Imagine you are Jeanne Allen—who joined me recently on Common Ground—and you’re a longtime educational reformer, and you’ve coined this phrase, “backpacks full of cash.”

And the phrase is catching on because it truly captures an exciting idea in American education—the notion that, instead of appropriating giant sums to school systems, we, in effect, give each child a backpack full of cash to spend on education as their parents see fit.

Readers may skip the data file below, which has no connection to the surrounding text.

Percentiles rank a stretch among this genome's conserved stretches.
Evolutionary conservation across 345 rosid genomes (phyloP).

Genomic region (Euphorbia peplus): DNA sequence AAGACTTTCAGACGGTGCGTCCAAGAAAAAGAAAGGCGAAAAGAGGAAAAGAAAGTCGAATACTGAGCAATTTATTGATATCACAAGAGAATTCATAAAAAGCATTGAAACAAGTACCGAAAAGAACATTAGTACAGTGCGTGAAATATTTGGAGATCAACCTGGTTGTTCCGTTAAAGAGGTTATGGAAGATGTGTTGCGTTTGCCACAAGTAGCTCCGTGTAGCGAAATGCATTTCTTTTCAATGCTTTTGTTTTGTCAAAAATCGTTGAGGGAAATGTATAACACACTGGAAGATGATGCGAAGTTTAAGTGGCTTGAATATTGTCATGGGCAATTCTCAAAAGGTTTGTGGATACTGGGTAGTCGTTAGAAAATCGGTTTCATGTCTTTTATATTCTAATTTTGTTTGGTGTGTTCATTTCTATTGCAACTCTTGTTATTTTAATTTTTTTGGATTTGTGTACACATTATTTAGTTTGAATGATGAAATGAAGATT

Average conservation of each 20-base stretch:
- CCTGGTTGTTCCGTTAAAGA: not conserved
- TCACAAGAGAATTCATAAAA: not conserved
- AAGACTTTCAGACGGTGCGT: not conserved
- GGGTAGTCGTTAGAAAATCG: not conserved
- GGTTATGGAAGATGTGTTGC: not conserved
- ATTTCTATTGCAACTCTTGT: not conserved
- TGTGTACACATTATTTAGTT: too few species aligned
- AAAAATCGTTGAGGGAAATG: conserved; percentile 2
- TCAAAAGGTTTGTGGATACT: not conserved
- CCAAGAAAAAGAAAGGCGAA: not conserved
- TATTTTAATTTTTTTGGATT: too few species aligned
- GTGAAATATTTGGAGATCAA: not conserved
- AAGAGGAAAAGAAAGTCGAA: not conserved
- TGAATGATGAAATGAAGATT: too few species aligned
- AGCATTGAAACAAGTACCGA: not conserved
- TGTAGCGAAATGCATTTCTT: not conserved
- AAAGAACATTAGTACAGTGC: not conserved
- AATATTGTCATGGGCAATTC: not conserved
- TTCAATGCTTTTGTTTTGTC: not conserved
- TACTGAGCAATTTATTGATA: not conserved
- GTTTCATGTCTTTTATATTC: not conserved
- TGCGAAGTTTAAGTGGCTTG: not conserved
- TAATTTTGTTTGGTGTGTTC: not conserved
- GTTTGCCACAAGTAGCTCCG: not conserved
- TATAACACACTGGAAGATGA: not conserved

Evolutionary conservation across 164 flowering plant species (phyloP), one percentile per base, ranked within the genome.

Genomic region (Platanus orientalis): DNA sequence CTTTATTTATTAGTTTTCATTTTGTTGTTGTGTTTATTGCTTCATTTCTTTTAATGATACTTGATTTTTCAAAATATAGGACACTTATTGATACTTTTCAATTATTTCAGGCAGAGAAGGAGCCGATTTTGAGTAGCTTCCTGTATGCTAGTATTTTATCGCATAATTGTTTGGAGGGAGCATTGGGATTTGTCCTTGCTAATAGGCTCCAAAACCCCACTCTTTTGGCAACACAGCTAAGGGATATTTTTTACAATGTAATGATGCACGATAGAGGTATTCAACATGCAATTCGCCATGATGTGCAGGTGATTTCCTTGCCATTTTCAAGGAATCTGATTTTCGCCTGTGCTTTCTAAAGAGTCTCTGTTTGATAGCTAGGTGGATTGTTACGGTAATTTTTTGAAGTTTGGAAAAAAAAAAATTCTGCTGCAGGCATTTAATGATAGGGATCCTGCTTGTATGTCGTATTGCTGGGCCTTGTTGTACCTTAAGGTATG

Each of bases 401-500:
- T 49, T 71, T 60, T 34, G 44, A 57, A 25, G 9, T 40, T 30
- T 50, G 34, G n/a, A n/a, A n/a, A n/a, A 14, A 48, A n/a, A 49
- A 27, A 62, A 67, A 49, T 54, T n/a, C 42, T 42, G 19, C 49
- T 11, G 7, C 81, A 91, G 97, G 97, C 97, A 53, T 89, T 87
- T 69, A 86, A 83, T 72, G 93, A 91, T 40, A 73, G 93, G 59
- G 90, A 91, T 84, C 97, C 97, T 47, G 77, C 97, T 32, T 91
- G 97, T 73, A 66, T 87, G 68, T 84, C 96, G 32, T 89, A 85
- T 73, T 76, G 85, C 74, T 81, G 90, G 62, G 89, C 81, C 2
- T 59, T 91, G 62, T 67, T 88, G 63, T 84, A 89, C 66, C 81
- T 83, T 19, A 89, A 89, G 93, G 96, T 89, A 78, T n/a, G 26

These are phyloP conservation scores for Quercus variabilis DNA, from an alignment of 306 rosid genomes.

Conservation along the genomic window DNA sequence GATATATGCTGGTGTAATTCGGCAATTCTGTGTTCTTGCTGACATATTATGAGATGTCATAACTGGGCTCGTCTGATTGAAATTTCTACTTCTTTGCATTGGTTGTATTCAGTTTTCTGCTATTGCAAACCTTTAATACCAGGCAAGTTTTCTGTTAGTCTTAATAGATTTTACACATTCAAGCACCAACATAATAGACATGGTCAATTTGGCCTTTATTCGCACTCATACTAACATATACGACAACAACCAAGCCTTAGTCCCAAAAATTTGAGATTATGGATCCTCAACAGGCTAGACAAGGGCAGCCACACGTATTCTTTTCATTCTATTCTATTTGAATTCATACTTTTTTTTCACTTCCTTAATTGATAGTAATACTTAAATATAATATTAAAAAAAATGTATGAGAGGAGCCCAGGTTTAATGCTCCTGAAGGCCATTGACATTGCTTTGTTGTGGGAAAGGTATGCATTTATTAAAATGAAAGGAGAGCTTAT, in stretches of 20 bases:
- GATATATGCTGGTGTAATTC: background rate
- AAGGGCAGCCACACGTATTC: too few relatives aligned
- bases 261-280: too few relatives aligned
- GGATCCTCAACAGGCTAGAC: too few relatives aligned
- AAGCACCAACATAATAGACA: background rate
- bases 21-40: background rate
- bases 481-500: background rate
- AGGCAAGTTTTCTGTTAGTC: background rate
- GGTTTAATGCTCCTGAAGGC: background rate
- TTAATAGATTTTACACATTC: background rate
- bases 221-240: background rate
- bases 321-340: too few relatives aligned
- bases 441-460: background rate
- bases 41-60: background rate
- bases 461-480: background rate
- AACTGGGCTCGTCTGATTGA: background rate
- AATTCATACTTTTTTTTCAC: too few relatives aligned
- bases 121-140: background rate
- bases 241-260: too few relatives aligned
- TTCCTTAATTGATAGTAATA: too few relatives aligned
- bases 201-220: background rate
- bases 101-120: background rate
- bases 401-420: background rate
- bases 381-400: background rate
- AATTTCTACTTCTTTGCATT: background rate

The money in the backpack goes to the school the parents choose. If public schools performed well, parents could send their students—and the accompanying backpacks full of cash—to them.

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